Thirty-two out of 71 patients (45%) who were prescribed urine dipsticks for home monitoring were subjectively noted by their treating physicians to be nonadherent with urine monitoring. Thirty-seven out of 87 (43%) patients were noted to be poorly adherent to prescribed NS medications. Twenty-eight out of 87 (32%) of patients had >20% “no-shows” to clinic appointments. Mean percentage of “no-shows” was 14% (22), with a mean of 11% (16) in the first year, 15% (24) in the second year, and 19% (25) in the third year.

3.3. Inpatient Care Utilization

A total of 184 hospitalizations were recorded for the 87 patients. Median hospitalization rate was 0.5 hospitalization per patient year (interquartile range = 0.0 to 1.0). Sixty-two patients (71%) had at least one hospitalization, and 13 patients (15%) had 5 or more hospitalizations in the first 3 years following diagnosis. The mean (SD) LOS per hospitalization was 4.0 (3.8) days.

3.4. Complications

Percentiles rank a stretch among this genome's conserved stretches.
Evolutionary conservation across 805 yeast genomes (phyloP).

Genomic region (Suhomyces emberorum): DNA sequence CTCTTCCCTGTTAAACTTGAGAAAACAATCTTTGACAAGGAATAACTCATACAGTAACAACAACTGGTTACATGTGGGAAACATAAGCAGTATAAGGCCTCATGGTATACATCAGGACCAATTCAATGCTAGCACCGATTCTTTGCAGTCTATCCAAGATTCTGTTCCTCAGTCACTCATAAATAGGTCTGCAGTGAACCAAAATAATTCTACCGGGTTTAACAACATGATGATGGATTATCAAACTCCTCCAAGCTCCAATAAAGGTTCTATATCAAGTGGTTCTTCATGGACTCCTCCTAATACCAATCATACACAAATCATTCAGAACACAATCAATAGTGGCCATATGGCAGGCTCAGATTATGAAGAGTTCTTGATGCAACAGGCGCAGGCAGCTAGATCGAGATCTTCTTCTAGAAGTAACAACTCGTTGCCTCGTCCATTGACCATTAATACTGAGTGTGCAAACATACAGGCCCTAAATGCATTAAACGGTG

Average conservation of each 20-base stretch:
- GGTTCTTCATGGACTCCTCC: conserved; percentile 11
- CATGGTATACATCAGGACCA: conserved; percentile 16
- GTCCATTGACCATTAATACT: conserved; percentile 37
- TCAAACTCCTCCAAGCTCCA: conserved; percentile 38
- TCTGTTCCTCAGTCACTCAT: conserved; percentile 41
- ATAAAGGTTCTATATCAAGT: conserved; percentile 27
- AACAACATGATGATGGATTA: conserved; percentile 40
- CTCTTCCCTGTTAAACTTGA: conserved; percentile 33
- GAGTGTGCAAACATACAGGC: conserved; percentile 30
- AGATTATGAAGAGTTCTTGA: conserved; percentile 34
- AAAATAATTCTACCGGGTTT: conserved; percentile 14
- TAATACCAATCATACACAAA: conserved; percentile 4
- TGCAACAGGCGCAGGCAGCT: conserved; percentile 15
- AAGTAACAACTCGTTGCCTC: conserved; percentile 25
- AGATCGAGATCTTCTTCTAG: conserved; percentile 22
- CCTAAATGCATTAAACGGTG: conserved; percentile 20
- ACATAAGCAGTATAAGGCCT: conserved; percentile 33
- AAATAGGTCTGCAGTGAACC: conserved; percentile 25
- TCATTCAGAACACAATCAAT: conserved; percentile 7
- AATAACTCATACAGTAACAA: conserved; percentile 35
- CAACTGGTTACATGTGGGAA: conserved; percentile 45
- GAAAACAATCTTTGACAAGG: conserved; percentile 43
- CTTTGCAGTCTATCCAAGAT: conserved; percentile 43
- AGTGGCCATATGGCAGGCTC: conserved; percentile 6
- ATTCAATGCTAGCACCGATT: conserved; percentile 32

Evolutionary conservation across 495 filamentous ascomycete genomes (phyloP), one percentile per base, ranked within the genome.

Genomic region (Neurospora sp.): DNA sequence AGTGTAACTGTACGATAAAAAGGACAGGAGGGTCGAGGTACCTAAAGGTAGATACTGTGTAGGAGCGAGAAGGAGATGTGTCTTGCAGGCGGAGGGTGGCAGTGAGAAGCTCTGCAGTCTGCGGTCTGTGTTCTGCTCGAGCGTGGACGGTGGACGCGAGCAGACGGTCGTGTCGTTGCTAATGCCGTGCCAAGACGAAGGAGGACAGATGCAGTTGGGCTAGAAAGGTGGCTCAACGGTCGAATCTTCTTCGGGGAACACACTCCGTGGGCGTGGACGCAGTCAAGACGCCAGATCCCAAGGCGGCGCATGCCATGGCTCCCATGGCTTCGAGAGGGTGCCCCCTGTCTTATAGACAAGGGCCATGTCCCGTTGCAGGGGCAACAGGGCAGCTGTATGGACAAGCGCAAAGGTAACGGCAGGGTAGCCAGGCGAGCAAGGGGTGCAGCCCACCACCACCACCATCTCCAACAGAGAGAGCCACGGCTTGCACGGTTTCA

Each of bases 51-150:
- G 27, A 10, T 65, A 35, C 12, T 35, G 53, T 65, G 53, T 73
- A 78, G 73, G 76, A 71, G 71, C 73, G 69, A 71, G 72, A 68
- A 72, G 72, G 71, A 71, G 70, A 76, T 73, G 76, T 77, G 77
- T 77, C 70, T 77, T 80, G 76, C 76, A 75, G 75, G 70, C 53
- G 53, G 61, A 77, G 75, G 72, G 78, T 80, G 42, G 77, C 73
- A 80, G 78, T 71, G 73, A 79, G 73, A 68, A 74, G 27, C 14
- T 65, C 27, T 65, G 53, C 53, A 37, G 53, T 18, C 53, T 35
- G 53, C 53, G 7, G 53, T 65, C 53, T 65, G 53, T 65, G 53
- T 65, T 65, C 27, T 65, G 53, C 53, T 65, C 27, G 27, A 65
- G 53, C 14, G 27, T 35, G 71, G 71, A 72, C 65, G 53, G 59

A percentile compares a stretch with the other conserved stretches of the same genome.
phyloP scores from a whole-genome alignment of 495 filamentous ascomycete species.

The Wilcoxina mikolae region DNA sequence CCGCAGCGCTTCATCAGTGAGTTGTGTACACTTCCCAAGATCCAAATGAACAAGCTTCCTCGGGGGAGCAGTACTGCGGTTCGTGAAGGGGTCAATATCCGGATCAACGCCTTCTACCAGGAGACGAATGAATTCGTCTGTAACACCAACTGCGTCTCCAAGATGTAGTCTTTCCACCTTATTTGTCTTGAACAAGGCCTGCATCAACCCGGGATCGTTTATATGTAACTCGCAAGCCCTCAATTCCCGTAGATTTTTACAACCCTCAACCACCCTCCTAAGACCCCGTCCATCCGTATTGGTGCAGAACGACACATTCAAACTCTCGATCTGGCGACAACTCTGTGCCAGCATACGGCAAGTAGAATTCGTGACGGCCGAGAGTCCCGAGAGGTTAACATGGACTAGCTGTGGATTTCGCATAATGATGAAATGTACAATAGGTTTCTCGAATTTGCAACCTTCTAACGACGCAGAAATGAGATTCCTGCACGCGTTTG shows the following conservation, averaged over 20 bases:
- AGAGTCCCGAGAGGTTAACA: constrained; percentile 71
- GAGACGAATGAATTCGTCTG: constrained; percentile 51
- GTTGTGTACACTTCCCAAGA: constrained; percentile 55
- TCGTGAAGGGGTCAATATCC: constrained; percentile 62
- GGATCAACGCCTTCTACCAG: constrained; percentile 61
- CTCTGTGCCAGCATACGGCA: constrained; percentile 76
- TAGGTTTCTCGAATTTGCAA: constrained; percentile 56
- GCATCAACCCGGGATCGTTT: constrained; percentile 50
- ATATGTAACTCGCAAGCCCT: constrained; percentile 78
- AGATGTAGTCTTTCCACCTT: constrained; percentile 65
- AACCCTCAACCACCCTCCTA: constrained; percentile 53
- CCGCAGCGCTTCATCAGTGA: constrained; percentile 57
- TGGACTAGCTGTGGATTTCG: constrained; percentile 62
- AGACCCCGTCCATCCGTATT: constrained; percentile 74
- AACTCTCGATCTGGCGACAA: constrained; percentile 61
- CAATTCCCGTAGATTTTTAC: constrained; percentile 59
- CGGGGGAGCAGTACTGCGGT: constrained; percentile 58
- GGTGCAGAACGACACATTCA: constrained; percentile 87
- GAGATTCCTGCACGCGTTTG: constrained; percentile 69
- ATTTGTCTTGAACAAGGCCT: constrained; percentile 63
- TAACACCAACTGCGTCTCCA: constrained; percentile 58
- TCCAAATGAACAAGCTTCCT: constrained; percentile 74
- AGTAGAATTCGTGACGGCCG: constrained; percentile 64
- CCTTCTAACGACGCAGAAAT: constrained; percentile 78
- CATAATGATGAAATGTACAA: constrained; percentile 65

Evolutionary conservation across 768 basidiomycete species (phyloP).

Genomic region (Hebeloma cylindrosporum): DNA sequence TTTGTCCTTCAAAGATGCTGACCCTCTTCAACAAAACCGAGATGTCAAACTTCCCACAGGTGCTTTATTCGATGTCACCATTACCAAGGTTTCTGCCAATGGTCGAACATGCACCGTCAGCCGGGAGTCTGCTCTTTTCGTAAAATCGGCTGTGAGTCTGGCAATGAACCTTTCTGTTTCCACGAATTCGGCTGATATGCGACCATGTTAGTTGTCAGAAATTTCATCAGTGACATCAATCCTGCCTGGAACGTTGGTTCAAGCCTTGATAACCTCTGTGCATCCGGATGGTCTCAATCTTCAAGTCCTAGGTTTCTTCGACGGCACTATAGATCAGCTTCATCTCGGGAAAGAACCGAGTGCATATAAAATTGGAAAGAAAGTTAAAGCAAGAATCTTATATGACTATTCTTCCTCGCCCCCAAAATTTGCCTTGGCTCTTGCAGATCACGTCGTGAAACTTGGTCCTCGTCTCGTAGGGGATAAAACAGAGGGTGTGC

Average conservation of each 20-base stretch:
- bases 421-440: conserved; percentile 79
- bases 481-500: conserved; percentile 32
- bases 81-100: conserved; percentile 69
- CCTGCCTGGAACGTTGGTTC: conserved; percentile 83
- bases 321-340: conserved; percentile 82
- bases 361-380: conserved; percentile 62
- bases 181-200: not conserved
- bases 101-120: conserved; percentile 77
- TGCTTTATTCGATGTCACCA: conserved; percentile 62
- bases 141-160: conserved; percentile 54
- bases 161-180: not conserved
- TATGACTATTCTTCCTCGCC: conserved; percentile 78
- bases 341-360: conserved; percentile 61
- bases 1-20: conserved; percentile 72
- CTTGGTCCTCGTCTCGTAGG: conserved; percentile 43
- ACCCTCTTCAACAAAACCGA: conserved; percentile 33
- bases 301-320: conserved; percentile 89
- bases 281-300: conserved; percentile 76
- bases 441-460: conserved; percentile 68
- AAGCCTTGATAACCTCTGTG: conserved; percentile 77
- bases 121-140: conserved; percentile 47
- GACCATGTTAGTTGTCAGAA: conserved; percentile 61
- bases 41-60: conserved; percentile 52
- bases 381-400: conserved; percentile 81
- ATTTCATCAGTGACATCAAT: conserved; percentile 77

Four out of 184 hospitalizations (2%) resulted in an ICU stay. Reasons for the ICU stays were respiratory distress due to pleural effusion in a child with FRNS/SDNS, respiratory distress due to bacterial pneumonia in a child with FRNS/SDNS, hyponatremia in a child with FRNS/SDNS, and seizures from hypertension in a child with SRNS. Twelve of the 87 (14%) patients experienced serious complications in the first 3 years of disease: two patients with SSNS, seven patients with FRNS/SDNS, and 3 patients with SRNS. Eight patients (9%) experienced bacterial peritonitis, 4 patients (4.6%) experienced septicemia or shock, 2 (2%) experienced blood clots, 1 patient (1%) required renal replacement therapy for acute kidney injury, and 1 patient (1%) developed seizures from hypertension.